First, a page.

WKYT | Lexington, Kentucky | News

NWS: Many Joplin residents ignored first warnings of tornado

KANSAS CITY, Mo. (AP) - A majority of Joplin, Mo., residents
either ignored or were slow to react to the first warning sirens
about a massive and deadly tornado this spring, partially because
of decades of false alarms, the government said Tuesday.
In assessing the communications and warning systems used in the storm that killed 162 people, the National Oceanic and Atmospheric Administration said many people waited for additional information.
"The majority of surveyed Joplin residents did not immediately
go to shelter upon hearing the initial warning," the report
"Instead, the majority of Joplin residents did not take
protective action until processing additional credible confirmation
of the threat and its magnitude from a non-routine, extraordinary
risk trigger."
While it's clear that officials believe residents didn't respond
quickly enough to sirens and warning systems, it wasn't immediately
apparent from the report whether NOAA believes the delayed response cost lives. Another key finding was that after the intensity of the storm was clear, the resulting warnings "lacked enhanced wording to accurately portray that immediate action was necessary to save lives with this tornado."
The National Weather Service was well-prepared and "performed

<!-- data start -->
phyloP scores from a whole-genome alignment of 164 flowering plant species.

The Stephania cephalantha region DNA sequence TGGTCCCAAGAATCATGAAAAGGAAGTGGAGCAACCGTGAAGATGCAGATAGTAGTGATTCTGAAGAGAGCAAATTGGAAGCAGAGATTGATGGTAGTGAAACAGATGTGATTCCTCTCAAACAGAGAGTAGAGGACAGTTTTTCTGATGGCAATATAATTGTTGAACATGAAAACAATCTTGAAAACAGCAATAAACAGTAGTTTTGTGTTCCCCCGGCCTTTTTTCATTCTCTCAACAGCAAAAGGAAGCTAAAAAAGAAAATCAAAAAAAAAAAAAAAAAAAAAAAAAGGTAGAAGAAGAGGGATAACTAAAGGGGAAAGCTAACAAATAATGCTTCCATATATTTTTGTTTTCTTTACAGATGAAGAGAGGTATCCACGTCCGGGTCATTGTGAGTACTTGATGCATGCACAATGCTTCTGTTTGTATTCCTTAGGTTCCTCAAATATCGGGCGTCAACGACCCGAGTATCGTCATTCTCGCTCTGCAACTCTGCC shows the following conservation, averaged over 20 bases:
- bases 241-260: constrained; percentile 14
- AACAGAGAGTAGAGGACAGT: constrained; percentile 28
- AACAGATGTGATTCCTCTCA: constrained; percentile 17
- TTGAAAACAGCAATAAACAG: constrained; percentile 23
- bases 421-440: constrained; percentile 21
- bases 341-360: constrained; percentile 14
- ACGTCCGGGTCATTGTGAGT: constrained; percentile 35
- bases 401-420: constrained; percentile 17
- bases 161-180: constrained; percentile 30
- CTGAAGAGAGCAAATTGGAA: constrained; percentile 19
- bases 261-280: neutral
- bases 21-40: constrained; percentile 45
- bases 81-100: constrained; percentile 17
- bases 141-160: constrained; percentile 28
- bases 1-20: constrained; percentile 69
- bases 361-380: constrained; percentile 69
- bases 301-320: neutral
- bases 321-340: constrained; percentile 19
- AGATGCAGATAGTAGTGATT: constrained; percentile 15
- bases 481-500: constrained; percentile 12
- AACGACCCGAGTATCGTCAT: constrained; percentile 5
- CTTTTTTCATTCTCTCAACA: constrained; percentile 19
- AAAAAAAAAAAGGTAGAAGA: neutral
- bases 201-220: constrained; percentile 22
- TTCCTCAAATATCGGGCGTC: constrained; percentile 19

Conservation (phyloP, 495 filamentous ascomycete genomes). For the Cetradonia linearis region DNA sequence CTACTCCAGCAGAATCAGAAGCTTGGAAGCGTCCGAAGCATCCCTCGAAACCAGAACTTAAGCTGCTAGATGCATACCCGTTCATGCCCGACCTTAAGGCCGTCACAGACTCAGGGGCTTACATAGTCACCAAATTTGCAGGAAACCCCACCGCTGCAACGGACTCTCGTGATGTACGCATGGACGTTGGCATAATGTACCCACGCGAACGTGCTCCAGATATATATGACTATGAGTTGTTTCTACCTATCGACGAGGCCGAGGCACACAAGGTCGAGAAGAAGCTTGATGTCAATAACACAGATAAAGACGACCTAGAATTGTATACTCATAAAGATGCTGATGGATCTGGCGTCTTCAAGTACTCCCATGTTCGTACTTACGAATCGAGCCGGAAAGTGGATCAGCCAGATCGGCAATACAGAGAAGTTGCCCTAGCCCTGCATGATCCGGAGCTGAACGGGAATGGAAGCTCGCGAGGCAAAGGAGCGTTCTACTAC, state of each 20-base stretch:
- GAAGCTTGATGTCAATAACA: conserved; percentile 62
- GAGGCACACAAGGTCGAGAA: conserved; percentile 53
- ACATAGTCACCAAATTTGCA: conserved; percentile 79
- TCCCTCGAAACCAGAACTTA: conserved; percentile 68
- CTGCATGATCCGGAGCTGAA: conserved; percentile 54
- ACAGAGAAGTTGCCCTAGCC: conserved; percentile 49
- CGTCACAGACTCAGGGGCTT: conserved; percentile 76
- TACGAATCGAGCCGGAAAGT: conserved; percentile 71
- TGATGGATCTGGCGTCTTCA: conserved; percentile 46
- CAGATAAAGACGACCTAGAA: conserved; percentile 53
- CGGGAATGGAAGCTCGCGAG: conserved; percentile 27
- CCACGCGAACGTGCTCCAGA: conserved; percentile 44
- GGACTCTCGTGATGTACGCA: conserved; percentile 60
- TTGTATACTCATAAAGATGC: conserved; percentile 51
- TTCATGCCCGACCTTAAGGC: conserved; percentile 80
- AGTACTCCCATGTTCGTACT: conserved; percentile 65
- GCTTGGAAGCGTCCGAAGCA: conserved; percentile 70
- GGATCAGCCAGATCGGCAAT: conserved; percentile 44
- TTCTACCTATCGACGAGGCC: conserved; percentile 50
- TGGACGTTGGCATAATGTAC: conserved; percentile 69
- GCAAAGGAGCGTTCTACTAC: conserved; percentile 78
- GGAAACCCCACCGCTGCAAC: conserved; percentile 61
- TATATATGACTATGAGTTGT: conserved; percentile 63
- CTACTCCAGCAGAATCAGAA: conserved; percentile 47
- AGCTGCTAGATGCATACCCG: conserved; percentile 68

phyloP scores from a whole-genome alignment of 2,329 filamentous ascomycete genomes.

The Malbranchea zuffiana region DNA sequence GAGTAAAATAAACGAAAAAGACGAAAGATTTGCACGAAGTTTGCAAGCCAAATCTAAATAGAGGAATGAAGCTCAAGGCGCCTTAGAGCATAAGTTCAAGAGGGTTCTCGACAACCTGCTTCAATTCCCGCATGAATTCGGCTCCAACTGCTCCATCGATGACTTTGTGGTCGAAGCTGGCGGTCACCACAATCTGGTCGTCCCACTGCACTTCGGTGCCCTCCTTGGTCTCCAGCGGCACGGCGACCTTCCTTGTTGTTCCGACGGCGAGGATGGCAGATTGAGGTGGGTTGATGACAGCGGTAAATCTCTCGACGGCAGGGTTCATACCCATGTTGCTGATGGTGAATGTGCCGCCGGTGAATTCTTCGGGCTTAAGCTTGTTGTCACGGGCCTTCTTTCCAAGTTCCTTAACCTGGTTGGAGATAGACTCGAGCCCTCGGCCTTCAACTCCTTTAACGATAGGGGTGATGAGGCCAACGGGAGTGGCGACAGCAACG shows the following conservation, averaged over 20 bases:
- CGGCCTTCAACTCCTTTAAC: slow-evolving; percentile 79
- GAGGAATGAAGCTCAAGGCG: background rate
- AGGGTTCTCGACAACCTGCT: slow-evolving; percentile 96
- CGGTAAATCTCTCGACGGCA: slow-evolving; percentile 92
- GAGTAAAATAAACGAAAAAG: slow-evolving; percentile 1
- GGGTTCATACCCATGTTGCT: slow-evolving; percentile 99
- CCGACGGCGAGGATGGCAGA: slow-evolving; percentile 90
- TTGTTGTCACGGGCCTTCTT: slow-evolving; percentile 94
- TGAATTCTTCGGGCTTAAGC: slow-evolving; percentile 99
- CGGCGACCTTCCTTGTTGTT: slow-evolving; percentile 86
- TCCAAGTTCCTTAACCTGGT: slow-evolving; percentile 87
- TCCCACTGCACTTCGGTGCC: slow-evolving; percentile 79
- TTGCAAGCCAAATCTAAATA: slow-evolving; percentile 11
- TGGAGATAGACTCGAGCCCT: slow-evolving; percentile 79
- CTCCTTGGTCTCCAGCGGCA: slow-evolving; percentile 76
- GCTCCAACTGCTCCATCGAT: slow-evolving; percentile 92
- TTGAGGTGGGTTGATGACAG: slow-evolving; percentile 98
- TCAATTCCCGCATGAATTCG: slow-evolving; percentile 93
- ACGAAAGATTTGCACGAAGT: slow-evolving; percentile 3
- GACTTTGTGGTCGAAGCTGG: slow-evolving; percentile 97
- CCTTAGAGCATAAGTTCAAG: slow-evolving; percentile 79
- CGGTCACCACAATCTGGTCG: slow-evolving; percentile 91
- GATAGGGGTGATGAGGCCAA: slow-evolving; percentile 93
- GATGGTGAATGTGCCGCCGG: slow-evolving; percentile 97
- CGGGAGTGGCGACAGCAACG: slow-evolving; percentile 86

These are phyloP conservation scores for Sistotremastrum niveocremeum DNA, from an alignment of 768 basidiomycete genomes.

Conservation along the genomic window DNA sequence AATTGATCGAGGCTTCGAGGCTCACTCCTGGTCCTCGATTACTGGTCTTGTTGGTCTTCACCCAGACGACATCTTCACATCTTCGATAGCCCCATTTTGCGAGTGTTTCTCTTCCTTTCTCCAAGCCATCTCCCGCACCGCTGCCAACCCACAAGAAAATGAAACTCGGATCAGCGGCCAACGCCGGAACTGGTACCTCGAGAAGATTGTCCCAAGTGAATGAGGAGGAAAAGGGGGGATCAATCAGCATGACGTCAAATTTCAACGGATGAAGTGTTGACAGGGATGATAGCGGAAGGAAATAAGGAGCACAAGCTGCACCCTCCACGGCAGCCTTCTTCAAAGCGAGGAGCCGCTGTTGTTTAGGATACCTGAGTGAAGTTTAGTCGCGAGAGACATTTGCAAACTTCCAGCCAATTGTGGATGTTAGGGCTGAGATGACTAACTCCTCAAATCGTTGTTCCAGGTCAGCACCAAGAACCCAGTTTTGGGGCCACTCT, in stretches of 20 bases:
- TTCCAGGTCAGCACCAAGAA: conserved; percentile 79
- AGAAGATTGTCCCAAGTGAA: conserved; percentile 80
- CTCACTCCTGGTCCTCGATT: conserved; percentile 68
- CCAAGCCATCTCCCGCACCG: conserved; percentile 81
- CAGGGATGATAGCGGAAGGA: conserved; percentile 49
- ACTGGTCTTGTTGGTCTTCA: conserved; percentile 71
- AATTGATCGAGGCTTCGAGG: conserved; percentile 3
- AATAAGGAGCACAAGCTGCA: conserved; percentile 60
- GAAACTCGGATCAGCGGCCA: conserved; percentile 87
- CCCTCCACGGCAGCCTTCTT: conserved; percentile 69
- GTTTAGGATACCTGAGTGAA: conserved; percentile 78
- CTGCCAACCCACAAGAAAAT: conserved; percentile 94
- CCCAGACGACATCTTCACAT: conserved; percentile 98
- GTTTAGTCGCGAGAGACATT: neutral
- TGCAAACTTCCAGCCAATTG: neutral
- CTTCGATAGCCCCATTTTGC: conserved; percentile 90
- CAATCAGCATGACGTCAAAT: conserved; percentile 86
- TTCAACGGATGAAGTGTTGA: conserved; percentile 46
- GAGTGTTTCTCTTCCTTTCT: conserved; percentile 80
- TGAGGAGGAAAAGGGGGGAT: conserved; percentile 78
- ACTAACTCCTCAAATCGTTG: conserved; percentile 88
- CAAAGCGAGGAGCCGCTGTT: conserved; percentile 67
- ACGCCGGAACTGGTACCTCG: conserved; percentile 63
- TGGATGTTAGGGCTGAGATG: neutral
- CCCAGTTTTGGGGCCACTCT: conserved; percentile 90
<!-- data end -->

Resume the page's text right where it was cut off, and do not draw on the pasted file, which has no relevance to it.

in an exemplary manner" during the storm, NOAA said, adding that
combined efforts from the weather service, emergency management and the public "saved many lives."
But the report said "the vast majority of Joplin residents"
didn't respond to the first siren because of an apparent widespread
disregard for tornado sirens.
"Relationships between false alarms, public complacency, and
warning credibility are highly complex," the report stated.
A team from the NWS examined warning and forecast services
before the EF-5 tornado cut through the southwest Missouri city of
about 50,000 residents and reduced much of the city's southern half
to ruins.
Cleanup, recovery and rebuilding continues in Joplin. Four
schools were destroyed and six other district buildings were
damaged. Entire neighborhoods were leveled, as was much of the
city's main commercial district.

(Copyright 2011 by The Associated Press. All Rights Reserved.)

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